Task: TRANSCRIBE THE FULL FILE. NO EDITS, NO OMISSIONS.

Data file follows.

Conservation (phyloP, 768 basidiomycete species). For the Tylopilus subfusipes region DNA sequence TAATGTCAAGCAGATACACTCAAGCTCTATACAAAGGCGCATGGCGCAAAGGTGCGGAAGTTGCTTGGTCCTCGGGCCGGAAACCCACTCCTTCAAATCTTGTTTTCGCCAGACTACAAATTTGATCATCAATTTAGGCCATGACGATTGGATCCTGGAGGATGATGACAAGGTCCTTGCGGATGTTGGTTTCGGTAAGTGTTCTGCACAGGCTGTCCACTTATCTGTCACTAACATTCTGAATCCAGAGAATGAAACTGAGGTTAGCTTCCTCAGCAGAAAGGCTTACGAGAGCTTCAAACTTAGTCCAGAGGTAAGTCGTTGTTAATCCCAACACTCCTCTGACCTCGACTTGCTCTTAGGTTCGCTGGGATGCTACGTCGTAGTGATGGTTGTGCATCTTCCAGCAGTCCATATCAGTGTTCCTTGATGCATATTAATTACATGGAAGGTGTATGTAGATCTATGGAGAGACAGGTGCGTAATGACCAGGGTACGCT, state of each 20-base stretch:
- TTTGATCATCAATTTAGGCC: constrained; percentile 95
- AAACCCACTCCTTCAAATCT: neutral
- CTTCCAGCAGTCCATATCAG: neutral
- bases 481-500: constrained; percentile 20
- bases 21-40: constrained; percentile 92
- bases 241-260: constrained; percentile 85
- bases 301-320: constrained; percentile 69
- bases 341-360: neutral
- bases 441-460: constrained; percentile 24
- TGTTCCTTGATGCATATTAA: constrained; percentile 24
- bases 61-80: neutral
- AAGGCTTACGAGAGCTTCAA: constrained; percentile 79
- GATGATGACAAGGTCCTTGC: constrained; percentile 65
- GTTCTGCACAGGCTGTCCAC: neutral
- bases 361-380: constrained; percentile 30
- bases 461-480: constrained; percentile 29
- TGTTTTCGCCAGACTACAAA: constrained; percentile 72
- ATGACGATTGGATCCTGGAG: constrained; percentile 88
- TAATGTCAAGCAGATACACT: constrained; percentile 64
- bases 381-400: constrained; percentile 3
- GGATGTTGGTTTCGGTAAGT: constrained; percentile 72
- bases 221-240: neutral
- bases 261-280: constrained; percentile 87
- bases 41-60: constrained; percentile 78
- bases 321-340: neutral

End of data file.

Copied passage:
Conservation (phyloP, 768 basidiomycete species). For the Tylopilus subfusipes region DNA sequence TAATGTCAAGCAGATACACTCAAGCTCTATACAAAGGCGCATGGCGCAAAGGTGCGGAAGTTGCTTGGTCCTCGGGCCGGAAACCCACTCCTTCAAATCTTGTTTTCGCCAGACTACAAATTTGATCATCAATTTAGGCCATGACGATTGGATCCTGGAGGATGATGACAAGGTCCTTGCGGATGTTGGTTTCGGTAAGTGTTCTGCACAGGCTGTCCACTTATCTGTCACTAACATTCTGAATCCAGAGAATGAAACTGAGGTTAGCTTCCTCAGCAGAAAGGCTTACGAGAGCTTCAAACTTAGTCCAGAGGTAAGTCGTTGTTAATCCCAACACTCCTCTGACCTCGACTTGCTCTTAGGTTCGCTGGGATGCTACGTCGTAGTGATGGTTGTGCATCTTCCAGCAGTCCATATCAGTGTTCCTTGATGCATATTAATTACATGGAAGGTGTATGTAGATCTATGGAGAGACAGGTGCGTAATGACCAGGGTACGCT, state of each 20-base stretch:
- TTTGATCATCAATTTAGGCC: constrained; percentile 95
- AAACCCACTCCTTCAAATCT: neutral
- CTTCCAGCAGTCCATATCAG: neutral
- bases 481-500: constrained; percentile 20
- bases 21-40: constrained; percentile 92
- bases 241-260: constrained; percentile 85
- bases 301-320: constrained; percentile 69
- bases 341-360: neutral
- bases 441-460: constrained; percentile 24
- TGTTCCTTGATGCATATTAA: constrained; percentile 24
- bases 61-80: neutral
- AAGGCTTACGAGAGCTTCAA: constrained; percentile 79
- GATGATGACAAGGTCCTTGC: constrained; percentile 65
- GTTCTGCACAGGCTGTCCAC: neutral
- bases 361-380: constrained; percentile 30
- bases 461-480: constrained; percentile 29
- TGTTTTCGCCAGACTACAAA: constrained; percentile 72
- ATGACGATTGGATCCTGGAG: constrained; percentile 88
- TAATGTCAAGCAGATACACT: constrained; percentile 64
- bases 381-400: constrained; percentile 3
- GGATGTTGGTTTCGGTAAGT: constrained; percentile 72
- bases 221-240: neutral
- bases 261-280: constrained; percentile 87
- bases 41-60: constrained; percentile 78
- bases 321-340: neutral